No Reservation

No RSVP reservation attempt is made, and only static-locations call admission control is performed by Unified CM.

Mandatory

Unified CM does not ring the terminating endpoint device until the RSVP reservation succeeds for the audio stream and, if the call is a video call, for the video stream as well.

Mandatory (Video Desired)

A video call can proceed as an audio-only call if a reservation for the video stream cannot be reserved but the reservation for the audio stream succeeds.

Optional (Video Desired)

A call can proceed as a best-effort audio-only call if it fails to obtain reservations for both its audio and video streams. The Cisco RSVP Agent re-marks the media packets as best-effort.

Use System Default

The RSVP policy for the location pair matches the clusterwide RSVP policy. The default clusterwide RSVP policy is No Reservation. To change the default RSVP policy in Unified CM Administration, select System > Service Parameters > Cisco CallManager Service.> Default Inter-location RSVP Policy


Note With the Optional (video desired) policy, IP WAN calls may proceed as best-effort not only if the RSVP reservation fails but also if the Cisco RSVP Agent is not available. In this case, Unified CM instructs SCCP and MGCP devices to re-mark their traffic as best-effort. However, this re-marking is not possible with H.323 and SIP devices, which will keep sending their traffic with the default QoS marking. To prevent over-subscribing the priority queue in the latter case, Cisco recommends configuring an access control list (ACL) on the IP WAN router to permit only packets marked with DSCP EF or AF41 if the source IP address is that of the Cisco RSVP Agent.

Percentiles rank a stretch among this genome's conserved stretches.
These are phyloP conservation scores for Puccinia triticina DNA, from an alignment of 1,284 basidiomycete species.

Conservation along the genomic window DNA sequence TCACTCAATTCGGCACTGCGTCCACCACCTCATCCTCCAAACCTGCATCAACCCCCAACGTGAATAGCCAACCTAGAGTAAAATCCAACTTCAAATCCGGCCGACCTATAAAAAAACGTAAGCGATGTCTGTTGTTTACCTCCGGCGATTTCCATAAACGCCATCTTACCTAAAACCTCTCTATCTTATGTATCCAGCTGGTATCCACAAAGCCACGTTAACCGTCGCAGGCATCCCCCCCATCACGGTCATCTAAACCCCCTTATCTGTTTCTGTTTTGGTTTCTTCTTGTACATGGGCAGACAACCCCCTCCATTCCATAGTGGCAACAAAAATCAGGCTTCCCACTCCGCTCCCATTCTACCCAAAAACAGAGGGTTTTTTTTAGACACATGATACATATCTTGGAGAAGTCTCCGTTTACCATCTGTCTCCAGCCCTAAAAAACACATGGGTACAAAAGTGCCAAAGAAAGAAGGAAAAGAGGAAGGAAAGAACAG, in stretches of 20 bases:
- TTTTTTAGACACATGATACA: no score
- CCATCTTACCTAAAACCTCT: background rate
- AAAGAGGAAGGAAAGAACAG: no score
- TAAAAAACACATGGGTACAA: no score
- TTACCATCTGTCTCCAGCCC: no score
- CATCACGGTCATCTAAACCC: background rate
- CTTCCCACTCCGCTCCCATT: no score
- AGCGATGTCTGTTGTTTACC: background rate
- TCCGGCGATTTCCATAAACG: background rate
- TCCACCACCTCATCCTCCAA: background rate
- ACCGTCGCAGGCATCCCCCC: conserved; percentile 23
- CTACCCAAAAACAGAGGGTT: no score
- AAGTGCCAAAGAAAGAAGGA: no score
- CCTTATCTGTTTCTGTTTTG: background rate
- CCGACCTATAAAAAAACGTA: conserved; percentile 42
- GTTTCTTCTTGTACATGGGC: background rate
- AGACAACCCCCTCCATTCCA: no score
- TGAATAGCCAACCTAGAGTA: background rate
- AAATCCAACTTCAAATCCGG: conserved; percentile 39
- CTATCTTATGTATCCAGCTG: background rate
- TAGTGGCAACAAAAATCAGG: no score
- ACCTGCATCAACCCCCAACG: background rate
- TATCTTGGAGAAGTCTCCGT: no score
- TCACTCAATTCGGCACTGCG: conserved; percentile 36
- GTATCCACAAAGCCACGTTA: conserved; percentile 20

Figure 9-16 shows both the default and recommended configurations of the RSVP clusterwide parameters. Cisco recommends configuring the RSVP policy as Mandatory or Mandatory (Video Desired) because those settings guarantee the bandwidth reservation and the voice quality of the call. The most efficient method for setting the clusterwide RSVP policy is to configure the Default Inter-location RSVP Policy in the RSVP clusterwide parameters of the Cisco CallManager Service Service Parameter Configuration, and leave the RSVP configuration in the location configuration set to Use System Default.

Figure 9-16 Setting RSVP Clusterwide Parameters

In the clusterwide RSVP parameters configuration, there is a service parameter named Mandatory RSVP mid call error handle option. If the RSVP policy is configured as Mandatory or Mandatory (Video Desired), this parameter specifies how Unified CM will treat an existing RSVP call based on the failure of a mid-call RSVP reservation attempt. The mid-call RSVP reservation attempt can be triggered by (but is not limited to) a network convergence after a WAN failure or by an existing voice-only call becoming a video call. A network convergence makes the Cisco RSVP Agent not only start to send the media streams over the newly converged path but also to try to make a new RSVP reservation over the new path.